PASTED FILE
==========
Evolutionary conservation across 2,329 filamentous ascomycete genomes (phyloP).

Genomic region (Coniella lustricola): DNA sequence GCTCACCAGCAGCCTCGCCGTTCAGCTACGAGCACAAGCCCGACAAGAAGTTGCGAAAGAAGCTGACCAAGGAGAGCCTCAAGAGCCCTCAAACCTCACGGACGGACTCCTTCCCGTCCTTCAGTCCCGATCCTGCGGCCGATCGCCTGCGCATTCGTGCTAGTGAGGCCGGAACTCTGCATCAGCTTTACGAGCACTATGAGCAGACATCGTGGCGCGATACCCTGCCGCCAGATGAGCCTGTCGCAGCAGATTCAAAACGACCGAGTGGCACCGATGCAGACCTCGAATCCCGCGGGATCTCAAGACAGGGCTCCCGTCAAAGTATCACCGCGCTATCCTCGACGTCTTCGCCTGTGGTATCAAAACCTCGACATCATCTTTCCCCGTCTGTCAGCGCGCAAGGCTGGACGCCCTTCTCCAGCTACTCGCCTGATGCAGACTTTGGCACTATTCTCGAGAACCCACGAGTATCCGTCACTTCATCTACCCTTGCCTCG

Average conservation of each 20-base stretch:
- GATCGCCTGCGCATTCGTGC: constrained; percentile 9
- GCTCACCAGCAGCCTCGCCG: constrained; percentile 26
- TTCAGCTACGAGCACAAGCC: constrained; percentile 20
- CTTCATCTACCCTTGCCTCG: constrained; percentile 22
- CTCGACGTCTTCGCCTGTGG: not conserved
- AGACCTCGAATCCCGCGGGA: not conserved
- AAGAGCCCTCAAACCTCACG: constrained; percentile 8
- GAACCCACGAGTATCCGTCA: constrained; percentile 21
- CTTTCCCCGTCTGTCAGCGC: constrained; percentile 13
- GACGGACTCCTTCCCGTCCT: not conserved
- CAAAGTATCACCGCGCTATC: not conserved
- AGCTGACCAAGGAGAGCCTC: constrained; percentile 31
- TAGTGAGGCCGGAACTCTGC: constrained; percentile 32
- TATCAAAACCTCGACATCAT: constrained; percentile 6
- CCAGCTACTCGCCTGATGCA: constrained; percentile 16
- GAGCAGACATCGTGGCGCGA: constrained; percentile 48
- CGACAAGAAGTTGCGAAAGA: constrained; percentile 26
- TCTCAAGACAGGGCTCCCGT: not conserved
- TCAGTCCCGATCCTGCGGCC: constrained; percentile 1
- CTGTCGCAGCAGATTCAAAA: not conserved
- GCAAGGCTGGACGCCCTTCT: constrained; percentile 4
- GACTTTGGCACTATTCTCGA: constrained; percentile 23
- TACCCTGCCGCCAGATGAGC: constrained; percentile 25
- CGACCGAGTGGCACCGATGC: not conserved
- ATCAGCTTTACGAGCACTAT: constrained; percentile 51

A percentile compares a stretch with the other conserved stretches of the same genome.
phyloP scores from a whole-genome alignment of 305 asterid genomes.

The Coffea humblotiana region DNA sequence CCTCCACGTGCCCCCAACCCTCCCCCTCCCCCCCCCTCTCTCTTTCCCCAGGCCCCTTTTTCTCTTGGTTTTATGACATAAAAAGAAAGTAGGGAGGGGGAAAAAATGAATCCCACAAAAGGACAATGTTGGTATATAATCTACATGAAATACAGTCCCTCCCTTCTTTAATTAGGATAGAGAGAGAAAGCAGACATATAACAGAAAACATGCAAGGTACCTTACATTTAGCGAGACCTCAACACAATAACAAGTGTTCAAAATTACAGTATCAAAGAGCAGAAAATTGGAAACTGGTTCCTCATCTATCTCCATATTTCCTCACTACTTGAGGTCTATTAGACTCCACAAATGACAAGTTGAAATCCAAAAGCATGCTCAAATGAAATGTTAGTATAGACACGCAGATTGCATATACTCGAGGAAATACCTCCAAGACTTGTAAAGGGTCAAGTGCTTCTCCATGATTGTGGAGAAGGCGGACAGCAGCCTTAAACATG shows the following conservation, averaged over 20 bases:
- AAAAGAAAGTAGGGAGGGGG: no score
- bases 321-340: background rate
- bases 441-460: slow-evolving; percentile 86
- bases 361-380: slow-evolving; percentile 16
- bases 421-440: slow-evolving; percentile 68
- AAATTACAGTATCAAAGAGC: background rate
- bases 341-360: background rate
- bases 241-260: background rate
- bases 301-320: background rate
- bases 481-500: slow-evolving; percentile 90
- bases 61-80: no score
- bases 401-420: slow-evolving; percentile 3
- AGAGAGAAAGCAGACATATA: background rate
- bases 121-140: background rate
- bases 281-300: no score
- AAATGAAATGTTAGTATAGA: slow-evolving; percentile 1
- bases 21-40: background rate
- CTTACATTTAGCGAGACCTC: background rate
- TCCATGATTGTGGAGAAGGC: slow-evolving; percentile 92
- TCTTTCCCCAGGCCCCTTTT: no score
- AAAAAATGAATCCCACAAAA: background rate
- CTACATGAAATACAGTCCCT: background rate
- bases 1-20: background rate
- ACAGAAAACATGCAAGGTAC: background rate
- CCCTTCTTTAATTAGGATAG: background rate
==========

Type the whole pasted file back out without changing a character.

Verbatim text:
Evolutionary conservation across 2,329 filamentous ascomycete genomes (phyloP).

Genomic region (Coniella lustricola): DNA sequence GCTCACCAGCAGCCTCGCCGTTCAGCTACGAGCACAAGCCCGACAAGAAGTTGCGAAAGAAGCTGACCAAGGAGAGCCTCAAGAGCCCTCAAACCTCACGGACGGACTCCTTCCCGTCCTTCAGTCCCGATCCTGCGGCCGATCGCCTGCGCATTCGTGCTAGTGAGGCCGGAACTCTGCATCAGCTTTACGAGCACTATGAGCAGACATCGTGGCGCGATACCCTGCCGCCAGATGAGCCTGTCGCAGCAGATTCAAAACGACCGAGTGGCACCGATGCAGACCTCGAATCCCGCGGGATCTCAAGACAGGGCTCCCGTCAAAGTATCACCGCGCTATCCTCGACGTCTTCGCCTGTGGTATCAAAACCTCGACATCATCTTTCCCCGTCTGTCAGCGCGCAAGGCTGGACGCCCTTCTCCAGCTACTCGCCTGATGCAGACTTTGGCACTATTCTCGAGAACCCACGAGTATCCGTCACTTCATCTACCCTTGCCTCG

Average conservation of each 20-base stretch:
- GATCGCCTGCGCATTCGTGC: constrained; percentile 9
- GCTCACCAGCAGCCTCGCCG: constrained; percentile 26
- TTCAGCTACGAGCACAAGCC: constrained; percentile 20
- CTTCATCTACCCTTGCCTCG: constrained; percentile 22
- CTCGACGTCTTCGCCTGTGG: not conserved
- AGACCTCGAATCCCGCGGGA: not conserved
- AAGAGCCCTCAAACCTCACG: constrained; percentile 8
- GAACCCACGAGTATCCGTCA: constrained; percentile 21
- CTTTCCCCGTCTGTCAGCGC: constrained; percentile 13
- GACGGACTCCTTCCCGTCCT: not conserved
- CAAAGTATCACCGCGCTATC: not conserved
- AGCTGACCAAGGAGAGCCTC: constrained; percentile 31
- TAGTGAGGCCGGAACTCTGC: constrained; percentile 32
- TATCAAAACCTCGACATCAT: constrained; percentile 6
- CCAGCTACTCGCCTGATGCA: constrained; percentile 16
- GAGCAGACATCGTGGCGCGA: constrained; percentile 48
- CGACAAGAAGTTGCGAAAGA: constrained; percentile 26
- TCTCAAGACAGGGCTCCCGT: not conserved
- TCAGTCCCGATCCTGCGGCC: constrained; percentile 1
- CTGTCGCAGCAGATTCAAAA: not conserved
- GCAAGGCTGGACGCCCTTCT: constrained; percentile 4
- GACTTTGGCACTATTCTCGA: constrained; percentile 23
- TACCCTGCCGCCAGATGAGC: constrained; percentile 25
- CGACCGAGTGGCACCGATGC: not conserved
- ATCAGCTTTACGAGCACTAT: constrained; percentile 51

A percentile compares a stretch with the other conserved stretches of the same genome.
phyloP scores from a whole-genome alignment of 305 asterid genomes.

The Coffea humblotiana region DNA sequence CCTCCACGTGCCCCCAACCCTCCCCCTCCCCCCCCCTCTCTCTTTCCCCAGGCCCCTTTTTCTCTTGGTTTTATGACATAAAAAGAAAGTAGGGAGGGGGAAAAAATGAATCCCACAAAAGGACAATGTTGGTATATAATCTACATGAAATACAGTCCCTCCCTTCTTTAATTAGGATAGAGAGAGAAAGCAGACATATAACAGAAAACATGCAAGGTACCTTACATTTAGCGAGACCTCAACACAATAACAAGTGTTCAAAATTACAGTATCAAAGAGCAGAAAATTGGAAACTGGTTCCTCATCTATCTCCATATTTCCTCACTACTTGAGGTCTATTAGACTCCACAAATGACAAGTTGAAATCCAAAAGCATGCTCAAATGAAATGTTAGTATAGACACGCAGATTGCATATACTCGAGGAAATACCTCCAAGACTTGTAAAGGGTCAAGTGCTTCTCCATGATTGTGGAGAAGGCGGACAGCAGCCTTAAACATG shows the following conservation, averaged over 20 bases:
- AAAAGAAAGTAGGGAGGGGG: no score
- bases 321-340: background rate
- bases 441-460: slow-evolving; percentile 86
- bases 361-380: slow-evolving; percentile 16
- bases 421-440: slow-evolving; percentile 68
- AAATTACAGTATCAAAGAGC: background rate
- bases 341-360: background rate
- bases 241-260: background rate
- bases 301-320: background rate
- bases 481-500: slow-evolving; percentile 90
- bases 61-80: no score
- bases 401-420: slow-evolving; percentile 3
- AGAGAGAAAGCAGACATATA: background rate
- bases 121-140: background rate
- bases 281-300: no score
- AAATGAAATGTTAGTATAGA: slow-evolving; percentile 1
- bases 21-40: background rate
- CTTACATTTAGCGAGACCTC: background rate
- TCCATGATTGTGGAGAAGGC: slow-evolving; percentile 92
- TCTTTCCCCAGGCCCCTTTT: no score
- AAAAAATGAATCCCACAAAA: background rate
- CTACATGAAATACAGTCCCT: background rate
- bases 1-20: background rate
- ACAGAAAACATGCAAGGTAC: background rate
- CCCTTCTTTAATTAGGATAG: background rate